Debbie Reynolds dancing with Gene Kelly in "Singin' in the Rain"
Debbie Reynolds grew up dirt-poor in Texas during the Depression. As a teenager in Burbank, California, she became the class clown, and, in 1948, she was crowned Miss Burbank by imitating Betty Grable. Warner Bros. signed her first, but Metro-Goldwyn-Mayer made her a star in SINGING IN THE RAIN. Gene Kelly (a tough taskmaster) taught her to dance from scratch.
As the critics at Cahiers du cinéma maintained, the "how" is as important as the "what" in the cinema. The look of an image, its balance of dark and light, the depth of the space in focus, the relation of background and foreground, etc. all affect the reception of the image. For instance, the shimmering Technicolor of a musical such as "Singin' in the Rain" suggests an out-of-this-world glitz and enchantment.
Gene Kelly kissing Janet Leigh in "It's a Big Country" (1951)
Leslie Caron kissing Gene Kelly in "An American in Paris" (1951) directed by Vincente Minnelli
Paris defined by the Impressionists was immortalized by Henri de Toulouse-Lautrec with his paintings of disreputable nightspots such as the Moulin Rouge. Artists Jean-Baptiste-Camille Corot, Vincent Van Gogh, Toulouse-Lautrec, and Paul Cézanne all painted the Moulin de la Galette on rue Tholozé. “Everything is about to disappear. You’ve got to hurry up, if you still want to see things.” -Paul Cézanne
Leslie Caron and Gene Kelly danced along the banks of the Seine to the strains of George Gershwin's "Our Love is Here to Stay."
"Together, Donen and Kelly directed some of the wittiest, most stylish and energetic musicals to emerge from MGM. Donen's elegant visual flair was the perfect accompaniment to Kelly's dynamically balletic choreography... Outside of their collaborations the pair's directing achievements were variable... The joint offerings, however, exude brio, style, and intelligent, appealing optimism." - Geoff Andrew (The Director's Vision, 1999)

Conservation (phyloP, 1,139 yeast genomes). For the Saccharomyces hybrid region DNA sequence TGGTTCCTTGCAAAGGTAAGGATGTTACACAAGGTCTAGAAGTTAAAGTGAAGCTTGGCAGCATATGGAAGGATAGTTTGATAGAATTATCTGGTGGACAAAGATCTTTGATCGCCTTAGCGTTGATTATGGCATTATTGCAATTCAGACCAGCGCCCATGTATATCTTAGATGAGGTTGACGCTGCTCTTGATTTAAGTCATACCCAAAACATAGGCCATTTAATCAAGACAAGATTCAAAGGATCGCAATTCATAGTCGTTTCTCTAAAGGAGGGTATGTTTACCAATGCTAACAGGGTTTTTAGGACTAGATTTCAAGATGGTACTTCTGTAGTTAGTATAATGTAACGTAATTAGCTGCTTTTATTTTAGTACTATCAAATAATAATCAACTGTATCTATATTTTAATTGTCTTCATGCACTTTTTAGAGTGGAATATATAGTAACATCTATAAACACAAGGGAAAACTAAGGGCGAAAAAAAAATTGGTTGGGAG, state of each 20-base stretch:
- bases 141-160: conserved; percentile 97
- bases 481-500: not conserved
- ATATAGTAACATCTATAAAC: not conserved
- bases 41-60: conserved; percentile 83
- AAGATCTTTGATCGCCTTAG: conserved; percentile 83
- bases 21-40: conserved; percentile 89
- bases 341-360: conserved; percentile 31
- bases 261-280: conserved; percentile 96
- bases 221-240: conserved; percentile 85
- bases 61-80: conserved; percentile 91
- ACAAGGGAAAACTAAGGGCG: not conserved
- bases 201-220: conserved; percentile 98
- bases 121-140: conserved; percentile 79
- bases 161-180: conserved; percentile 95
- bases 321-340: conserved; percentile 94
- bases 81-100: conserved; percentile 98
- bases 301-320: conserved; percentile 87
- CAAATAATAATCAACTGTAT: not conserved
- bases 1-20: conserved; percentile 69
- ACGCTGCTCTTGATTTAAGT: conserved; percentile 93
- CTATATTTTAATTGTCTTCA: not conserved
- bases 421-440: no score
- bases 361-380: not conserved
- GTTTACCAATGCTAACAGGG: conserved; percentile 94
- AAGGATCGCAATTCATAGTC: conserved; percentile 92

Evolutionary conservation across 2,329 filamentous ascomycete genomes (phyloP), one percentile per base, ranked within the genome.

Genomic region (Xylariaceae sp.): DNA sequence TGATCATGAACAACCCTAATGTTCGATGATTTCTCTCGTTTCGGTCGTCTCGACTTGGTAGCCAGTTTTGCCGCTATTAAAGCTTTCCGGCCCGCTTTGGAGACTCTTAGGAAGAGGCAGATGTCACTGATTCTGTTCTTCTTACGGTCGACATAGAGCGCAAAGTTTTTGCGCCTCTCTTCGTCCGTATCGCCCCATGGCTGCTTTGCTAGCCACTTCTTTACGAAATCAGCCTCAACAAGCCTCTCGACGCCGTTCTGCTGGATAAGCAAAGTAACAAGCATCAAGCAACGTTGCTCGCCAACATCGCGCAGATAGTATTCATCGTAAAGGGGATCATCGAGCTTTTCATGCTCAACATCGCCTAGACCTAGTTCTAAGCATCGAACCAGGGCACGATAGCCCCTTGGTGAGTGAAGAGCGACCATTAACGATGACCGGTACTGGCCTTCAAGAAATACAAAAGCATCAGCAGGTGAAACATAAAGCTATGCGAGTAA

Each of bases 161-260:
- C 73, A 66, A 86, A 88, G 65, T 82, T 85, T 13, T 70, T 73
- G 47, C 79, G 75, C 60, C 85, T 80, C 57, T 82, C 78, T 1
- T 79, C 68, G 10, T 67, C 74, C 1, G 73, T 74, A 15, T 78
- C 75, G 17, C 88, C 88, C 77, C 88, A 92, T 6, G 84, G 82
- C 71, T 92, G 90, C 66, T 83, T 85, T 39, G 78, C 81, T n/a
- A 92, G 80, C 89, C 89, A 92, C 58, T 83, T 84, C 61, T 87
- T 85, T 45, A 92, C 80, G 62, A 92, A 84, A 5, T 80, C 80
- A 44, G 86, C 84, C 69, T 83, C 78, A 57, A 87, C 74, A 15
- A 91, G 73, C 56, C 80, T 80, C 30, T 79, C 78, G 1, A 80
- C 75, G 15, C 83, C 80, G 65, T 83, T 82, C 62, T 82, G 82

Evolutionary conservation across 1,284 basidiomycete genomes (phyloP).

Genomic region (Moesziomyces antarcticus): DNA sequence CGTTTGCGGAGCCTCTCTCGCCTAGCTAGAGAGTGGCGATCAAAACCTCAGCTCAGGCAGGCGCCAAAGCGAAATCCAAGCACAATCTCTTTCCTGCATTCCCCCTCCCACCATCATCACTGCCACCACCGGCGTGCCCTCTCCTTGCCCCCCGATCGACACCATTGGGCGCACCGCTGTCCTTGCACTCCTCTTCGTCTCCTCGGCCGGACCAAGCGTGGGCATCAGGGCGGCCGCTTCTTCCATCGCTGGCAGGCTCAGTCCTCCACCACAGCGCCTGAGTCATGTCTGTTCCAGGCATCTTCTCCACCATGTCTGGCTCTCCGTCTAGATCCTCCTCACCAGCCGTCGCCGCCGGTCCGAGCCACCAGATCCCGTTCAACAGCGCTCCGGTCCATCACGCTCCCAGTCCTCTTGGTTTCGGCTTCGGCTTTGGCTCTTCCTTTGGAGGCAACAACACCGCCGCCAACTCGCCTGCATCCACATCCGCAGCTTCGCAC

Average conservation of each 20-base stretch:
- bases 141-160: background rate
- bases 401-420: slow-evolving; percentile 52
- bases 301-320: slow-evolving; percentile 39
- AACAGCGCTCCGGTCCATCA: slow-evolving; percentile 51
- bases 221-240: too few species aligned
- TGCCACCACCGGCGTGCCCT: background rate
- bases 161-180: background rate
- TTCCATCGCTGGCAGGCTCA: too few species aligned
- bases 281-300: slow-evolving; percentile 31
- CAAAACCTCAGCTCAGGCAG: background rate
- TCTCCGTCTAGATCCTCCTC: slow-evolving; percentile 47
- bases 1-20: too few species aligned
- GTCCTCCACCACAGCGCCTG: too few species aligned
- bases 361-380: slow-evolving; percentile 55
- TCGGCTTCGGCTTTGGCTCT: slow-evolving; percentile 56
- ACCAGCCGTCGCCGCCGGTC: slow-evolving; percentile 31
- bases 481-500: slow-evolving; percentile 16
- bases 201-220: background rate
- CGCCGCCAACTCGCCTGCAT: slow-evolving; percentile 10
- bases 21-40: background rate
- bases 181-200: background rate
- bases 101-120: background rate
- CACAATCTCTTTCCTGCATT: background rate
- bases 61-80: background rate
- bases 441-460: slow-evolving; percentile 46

-"If we remade "Singin' in the Rain" today, when Gene Kelly sings in the rain I think he'd be looking around to make sure he wasn't going to get mugged." -Stanley Donen in The New York Times, February 9, 1996.
A POETIC STORY DEDICATED TO GENE KELLY:
The clouds tumble and the raindrops gleam in his hair. A rutilant backdrop, a deserted nighttime street. His smile is wet and his wit is dry. He doesn't live in one world, but in two. The outer world consists of other people, buildings and rules, while the inner world is made up of his feelings, beliefs and dreams. Wearing a tigh sailor suit, going the subway, or tilting a straw hat, jumping high with a shiny cane, the only sounds that emanate from these cinematic halls are his soft musical murmurs, so far away that feel like champagne bubbles in my mind's ear. With rue my heart is laden when walking through one deserted filmstrip after one.
Strolling along Memory Lane I find him, numbingly mincing down this unique street. He arrives hotfoot from the studio lot, he stands alone outlining a splendid step, a nervine dance, wandering steadfast, performing tap at an unimaginable speed, awash with spotlights, glowing in the warm night. His reasoning is unerring, his weakness turns into kindness. He's Gene Kelly, whether in the European fairyland singing stiver-a-dozen ditties, or in the American heartland of the popular culture, holding romantic adrenaline, gazing at the flickering lights of the skyscrapers On the Town. The obscure stars above us light up and they drop down one by one while we dance, his words eventually latch onto my memory, and leave me no doubt his dream is not to envy, but to aspire, so I don't want to lose sight at what still could be.